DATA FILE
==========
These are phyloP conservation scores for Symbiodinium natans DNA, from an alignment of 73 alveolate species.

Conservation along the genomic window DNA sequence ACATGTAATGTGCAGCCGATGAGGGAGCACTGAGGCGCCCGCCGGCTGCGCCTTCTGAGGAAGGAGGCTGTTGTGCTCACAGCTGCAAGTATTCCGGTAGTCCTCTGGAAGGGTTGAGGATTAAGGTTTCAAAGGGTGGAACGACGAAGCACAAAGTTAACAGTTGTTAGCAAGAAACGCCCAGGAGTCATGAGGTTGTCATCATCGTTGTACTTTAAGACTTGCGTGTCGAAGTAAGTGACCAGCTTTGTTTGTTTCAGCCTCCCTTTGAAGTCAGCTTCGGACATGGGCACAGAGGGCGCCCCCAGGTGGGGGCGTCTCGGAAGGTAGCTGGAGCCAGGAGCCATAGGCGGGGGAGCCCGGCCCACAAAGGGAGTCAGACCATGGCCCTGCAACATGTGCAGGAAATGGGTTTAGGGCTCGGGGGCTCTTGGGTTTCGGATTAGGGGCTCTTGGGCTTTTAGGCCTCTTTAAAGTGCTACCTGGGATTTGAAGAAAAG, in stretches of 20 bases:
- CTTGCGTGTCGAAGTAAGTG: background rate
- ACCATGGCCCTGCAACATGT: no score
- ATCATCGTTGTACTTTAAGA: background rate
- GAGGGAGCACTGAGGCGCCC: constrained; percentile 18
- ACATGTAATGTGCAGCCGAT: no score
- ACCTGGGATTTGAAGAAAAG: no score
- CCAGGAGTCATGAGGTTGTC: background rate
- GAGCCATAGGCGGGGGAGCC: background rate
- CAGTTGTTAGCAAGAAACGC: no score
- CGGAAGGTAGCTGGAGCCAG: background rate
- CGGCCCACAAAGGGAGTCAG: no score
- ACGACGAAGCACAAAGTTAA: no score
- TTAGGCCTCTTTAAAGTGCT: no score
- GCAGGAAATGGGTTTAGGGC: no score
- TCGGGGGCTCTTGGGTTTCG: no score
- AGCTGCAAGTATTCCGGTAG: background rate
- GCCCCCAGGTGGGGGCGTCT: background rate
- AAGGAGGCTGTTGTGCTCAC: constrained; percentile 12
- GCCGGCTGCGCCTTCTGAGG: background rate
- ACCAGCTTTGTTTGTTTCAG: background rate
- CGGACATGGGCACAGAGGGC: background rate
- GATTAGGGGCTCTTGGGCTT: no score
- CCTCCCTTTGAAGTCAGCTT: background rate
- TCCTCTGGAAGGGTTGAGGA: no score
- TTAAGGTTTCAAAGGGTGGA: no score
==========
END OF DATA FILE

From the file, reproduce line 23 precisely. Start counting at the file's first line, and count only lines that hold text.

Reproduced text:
- CGGACATGGGCACAGAGGGC: background rate